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Positive remodeling for ralph


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Positive remodeling for ralph

  1. 1. Editorial Slides VP Watch, March 4, 2002, Volume 2, Issue 9 Positive Remodeling, A Surrogate Marker of Plaque Inflammation and Vulnerability? By: Gerard Pasterkamp, M.D., Ph.D. Inter University Cardiology Institute of the Netherlands
  2. 2. Determinants of Atherosclerotic Luminal Narrowing  In the long term: i. Plaque formation ii. The mode of geometrical remodelling a) Expansive remodeling prevents whereas b) Constrictive remodeling accelerates luminal narrowing  Acutely: >> plaque rupture/erosion with subsequent thrombus formation. * In some cases, plaque rupture goes silent and the healing process results in fibrous cap formation and further luminal narrowing.
  3. 3. Seymour Glagov: Compensatory Enlargement of Human Atherosclerotic Coronary Arteries ”Positive Remodeling” <50% stenosis <80% stenosis Luminal area is not endangered until more than 40% of internal elastic lamina is destructed and occupied by plaque. Coronary artery disease is a disease of arterial wall not lumen.
  4. 4. Arterial Remodeling Gradual Luminal Narrowing Expansive Remodeling Constrictive Remodeling
  5. 5. Histological Characteristics of the Plaque that is Prone to Rupture
  6. 6. Plaque Rupture
  7. 7.  Previous studies demonstrated that: a. Histologically: an association between expansive remodeling and markers for plaque vulnerability in unruptured plaques. 1,2 b. Clinically: an association between expansive remodeling and unstable clinical syndromes. 3,4
  8. 8.  As highlighted in VP Watch, Varnava et al. studied the associaton between de novo atherosclerotic remodeling and histological markers for plaque vulnerability in plaques (n=108) obtained from patients (n=88) that died of coronary artery disease.
  9. 9. Results: 64/108 plaques revealed expansive remodelling. 44/108 revealed constrictive remodelling. Lipid core was larger in expansively remodelled plaques (39+/-21 % versus 22+/- 23%). Macrophage count was higher in expansively remodelled segments.
  10. 10. Conclusion: I. In patients that died acutely of coronary artery disease, expansive remodeling is associated with a vulnerable plaque phenotype. II. This observation may explain why acute coronary syndromes often originate from locations with minor luminal stenosis (but with outward remodelled plaques).
  11. 11. Questions: 1. Studies are cross-sectional, thus no causal of prognostic inferences are allowed. The question is what is the predictive value of the remodelling mode for the occurrence of plaque rupture and an acute cardiovascular event?  To answer this, serial (IVUS) studies are necessary.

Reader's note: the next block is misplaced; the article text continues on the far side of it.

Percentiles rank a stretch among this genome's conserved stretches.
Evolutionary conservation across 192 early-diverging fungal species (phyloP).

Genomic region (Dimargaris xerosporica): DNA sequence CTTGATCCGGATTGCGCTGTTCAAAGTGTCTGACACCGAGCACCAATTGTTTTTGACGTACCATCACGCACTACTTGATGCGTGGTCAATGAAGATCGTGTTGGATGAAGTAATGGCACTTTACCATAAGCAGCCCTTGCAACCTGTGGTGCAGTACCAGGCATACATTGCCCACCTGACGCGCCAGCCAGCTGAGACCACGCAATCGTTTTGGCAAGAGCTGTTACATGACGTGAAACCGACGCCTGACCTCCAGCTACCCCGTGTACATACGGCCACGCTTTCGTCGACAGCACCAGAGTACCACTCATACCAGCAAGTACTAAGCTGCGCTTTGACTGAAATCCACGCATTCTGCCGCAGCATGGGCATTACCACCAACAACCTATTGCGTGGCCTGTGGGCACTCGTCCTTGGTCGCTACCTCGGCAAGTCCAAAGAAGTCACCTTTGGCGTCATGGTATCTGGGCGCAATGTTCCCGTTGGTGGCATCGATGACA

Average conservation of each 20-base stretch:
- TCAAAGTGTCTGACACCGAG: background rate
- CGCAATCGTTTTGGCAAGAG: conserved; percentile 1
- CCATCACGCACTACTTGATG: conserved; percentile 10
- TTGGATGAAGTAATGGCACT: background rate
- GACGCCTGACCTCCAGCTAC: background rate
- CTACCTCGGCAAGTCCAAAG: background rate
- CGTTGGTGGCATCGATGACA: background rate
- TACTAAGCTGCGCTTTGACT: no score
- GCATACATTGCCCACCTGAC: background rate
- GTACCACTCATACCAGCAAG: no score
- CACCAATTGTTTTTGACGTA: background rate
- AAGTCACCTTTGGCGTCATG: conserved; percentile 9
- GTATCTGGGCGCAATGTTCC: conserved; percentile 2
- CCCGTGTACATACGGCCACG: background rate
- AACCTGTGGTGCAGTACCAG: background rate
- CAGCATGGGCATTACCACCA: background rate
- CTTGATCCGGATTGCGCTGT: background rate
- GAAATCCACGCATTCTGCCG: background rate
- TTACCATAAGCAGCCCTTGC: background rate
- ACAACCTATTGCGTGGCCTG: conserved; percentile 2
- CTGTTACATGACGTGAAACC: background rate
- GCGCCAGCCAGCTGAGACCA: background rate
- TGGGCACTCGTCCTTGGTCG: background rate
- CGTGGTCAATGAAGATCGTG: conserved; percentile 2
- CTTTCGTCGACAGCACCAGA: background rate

12. 12. Questions: 2. Remodelling is a double edged sword: in the long term expansive remodeling prevents luminal narrowing by plaque formation. In the short term these plaques are more prone to rupture giving rise to an acute cardiovascular event. How can we induce expansive remodeling without destabilizing the plaques?  To answer this, good animal models are needed that develop both types of geometrical remodeling
  13. 13. Questions: 3. In this study, positive (expansive) remodeling was present in 72%, however negative (constrictive) remodeling was also present in 50%, the question is how these two correlate with each other? 4. If expansive remodeling correlate with macrophage count and thin cap and can be a surrogate marker of vulnerability, what is the predictive value of constrictive remodeling (stenosis in angiography) in predicting presence of expansive remodeling and vulnerability to rupture in other plaques in the same patient?
  14. 14. Suggestion: Editorial Suggestion: - Please email your thoughts to: or
  15. 15. 1- Atherosclerotic arterial remodeling and the localization of macrophages and matrix metalloproteases 1, 2 and 9 in the human coronary artery; Atherosclerosis 2000; 150(2):245-253 ; Gerard Pasterkamp, Arjan H. Schoneveld, Dirk Jan Hijnen, Dominique P. V. de Kleijn, Hans Teepen, A. C. van der Wal and Cornelius Borst 2- Relation of arterial geometry to luminal narrowing and histologic markers for plaque vulnerability: the remodeling paradox, J American Coll Cardio 1998; 32(3):655-662 Gerard Pasterkamp, Arjan H. Schoneveld, Allard C. van der Wal, Christian C. Haudenschild, Ruud J. G. Clarijs, Anton E. Becker, Berend Hillen and Cornelius Borst 3- Coronary artery disease: arterial remodelling and clinical presentation Heart 1999; 82: 461-464. P C Smits, G Pasterkamp, M A Quarles van Ufford, F D Eefting, P R Stella, P P T de Jaegere, and C Borst 4- Extent and Direction of Arterial Remodeling in Stable Versus Unstable Coronary Syndromes : An Intravascular Ultrasound Study; Paul Schoenhagen, Khaled M. Ziada, Samir R. Kapadia, Timothy D. Crowe, Steven E. Nissen, and E. Murat Tuzcu; Circulation 2000 101: 598 - 603. 5 Compensatory Enlargement of Human Atherosclerotic Coronary Arteries. Seymour Glagov: New England Journal of Medcine 1987 May 28;316(22):1371-5 References